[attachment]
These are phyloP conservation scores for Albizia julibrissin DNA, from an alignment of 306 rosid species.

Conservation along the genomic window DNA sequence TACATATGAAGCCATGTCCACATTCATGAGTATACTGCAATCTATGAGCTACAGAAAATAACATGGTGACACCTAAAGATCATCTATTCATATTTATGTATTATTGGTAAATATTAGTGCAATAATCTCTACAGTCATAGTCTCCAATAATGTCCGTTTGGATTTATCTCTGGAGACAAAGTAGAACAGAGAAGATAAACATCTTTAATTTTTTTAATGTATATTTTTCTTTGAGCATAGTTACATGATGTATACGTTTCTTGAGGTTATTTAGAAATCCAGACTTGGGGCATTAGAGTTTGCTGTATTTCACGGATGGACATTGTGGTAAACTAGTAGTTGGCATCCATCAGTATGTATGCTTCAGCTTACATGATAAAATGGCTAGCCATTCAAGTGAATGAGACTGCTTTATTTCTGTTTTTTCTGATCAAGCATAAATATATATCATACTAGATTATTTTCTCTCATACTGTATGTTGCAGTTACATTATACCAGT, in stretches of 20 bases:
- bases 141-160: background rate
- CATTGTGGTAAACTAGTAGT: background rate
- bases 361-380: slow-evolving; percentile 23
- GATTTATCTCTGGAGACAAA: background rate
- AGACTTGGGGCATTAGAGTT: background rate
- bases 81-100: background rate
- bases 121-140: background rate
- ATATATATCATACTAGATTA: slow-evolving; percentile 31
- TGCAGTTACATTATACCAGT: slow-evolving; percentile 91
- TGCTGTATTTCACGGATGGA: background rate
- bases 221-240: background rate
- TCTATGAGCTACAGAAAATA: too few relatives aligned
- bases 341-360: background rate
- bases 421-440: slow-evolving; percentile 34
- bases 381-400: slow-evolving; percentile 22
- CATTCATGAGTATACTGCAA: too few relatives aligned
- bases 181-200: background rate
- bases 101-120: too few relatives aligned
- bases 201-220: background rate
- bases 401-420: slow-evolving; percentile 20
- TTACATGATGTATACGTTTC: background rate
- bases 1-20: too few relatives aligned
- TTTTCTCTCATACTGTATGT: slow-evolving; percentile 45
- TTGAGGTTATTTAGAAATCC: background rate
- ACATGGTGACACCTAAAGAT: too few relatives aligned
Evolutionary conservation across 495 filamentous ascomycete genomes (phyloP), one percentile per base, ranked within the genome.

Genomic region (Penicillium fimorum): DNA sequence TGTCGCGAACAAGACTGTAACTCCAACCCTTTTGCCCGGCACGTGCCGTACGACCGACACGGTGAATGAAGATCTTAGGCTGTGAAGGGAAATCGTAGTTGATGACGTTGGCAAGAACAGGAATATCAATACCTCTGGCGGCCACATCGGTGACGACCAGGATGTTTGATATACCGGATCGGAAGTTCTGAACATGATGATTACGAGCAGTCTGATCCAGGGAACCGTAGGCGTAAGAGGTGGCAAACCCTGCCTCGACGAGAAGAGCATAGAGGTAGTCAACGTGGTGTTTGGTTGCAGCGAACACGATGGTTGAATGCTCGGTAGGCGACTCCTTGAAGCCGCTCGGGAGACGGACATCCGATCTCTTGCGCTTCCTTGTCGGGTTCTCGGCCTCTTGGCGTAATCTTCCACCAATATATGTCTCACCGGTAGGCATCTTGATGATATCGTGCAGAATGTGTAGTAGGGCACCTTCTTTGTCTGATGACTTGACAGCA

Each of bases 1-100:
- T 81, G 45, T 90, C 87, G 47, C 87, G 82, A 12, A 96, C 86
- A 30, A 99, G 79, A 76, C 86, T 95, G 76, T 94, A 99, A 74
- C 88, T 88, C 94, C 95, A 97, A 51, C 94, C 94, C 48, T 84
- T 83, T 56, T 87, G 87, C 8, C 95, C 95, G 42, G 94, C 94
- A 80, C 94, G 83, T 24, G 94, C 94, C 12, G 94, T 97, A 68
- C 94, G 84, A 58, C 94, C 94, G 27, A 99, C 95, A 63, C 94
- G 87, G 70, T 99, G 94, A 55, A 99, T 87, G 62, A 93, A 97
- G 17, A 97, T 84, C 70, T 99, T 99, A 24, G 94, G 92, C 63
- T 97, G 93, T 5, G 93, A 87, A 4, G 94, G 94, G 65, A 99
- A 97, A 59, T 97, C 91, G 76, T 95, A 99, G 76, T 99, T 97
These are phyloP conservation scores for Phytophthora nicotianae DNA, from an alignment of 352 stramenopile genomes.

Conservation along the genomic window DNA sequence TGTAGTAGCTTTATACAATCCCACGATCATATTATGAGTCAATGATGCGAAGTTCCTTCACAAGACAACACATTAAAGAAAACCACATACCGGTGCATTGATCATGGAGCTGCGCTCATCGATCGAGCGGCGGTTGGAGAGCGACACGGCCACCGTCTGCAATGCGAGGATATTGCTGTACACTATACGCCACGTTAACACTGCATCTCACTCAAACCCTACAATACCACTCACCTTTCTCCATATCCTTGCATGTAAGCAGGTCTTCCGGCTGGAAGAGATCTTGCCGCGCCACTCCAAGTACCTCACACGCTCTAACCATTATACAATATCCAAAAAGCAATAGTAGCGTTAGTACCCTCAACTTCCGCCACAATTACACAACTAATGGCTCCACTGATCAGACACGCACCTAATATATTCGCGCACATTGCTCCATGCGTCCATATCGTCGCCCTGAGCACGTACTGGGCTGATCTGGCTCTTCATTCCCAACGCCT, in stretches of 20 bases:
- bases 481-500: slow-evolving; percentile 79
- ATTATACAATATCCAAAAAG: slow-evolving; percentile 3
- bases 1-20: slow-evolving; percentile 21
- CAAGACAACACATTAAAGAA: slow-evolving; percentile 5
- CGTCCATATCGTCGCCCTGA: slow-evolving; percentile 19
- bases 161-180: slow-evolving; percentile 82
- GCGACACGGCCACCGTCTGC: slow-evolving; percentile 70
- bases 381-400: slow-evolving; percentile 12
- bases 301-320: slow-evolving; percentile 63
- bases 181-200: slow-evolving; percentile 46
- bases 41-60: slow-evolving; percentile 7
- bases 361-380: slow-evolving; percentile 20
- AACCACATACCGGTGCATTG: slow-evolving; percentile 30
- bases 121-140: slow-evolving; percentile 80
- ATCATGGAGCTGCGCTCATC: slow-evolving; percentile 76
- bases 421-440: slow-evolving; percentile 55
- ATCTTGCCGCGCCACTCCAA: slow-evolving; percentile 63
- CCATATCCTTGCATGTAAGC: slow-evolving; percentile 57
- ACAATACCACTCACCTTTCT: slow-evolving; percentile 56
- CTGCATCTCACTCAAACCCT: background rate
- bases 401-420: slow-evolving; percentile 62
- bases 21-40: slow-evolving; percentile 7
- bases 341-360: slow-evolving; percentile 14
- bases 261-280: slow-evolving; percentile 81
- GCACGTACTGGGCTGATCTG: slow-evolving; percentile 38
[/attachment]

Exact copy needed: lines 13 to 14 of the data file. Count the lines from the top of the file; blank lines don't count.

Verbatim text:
- bases 221-240: background rate
- TCTATGAGCTACAGAAAATA: too few relatives aligned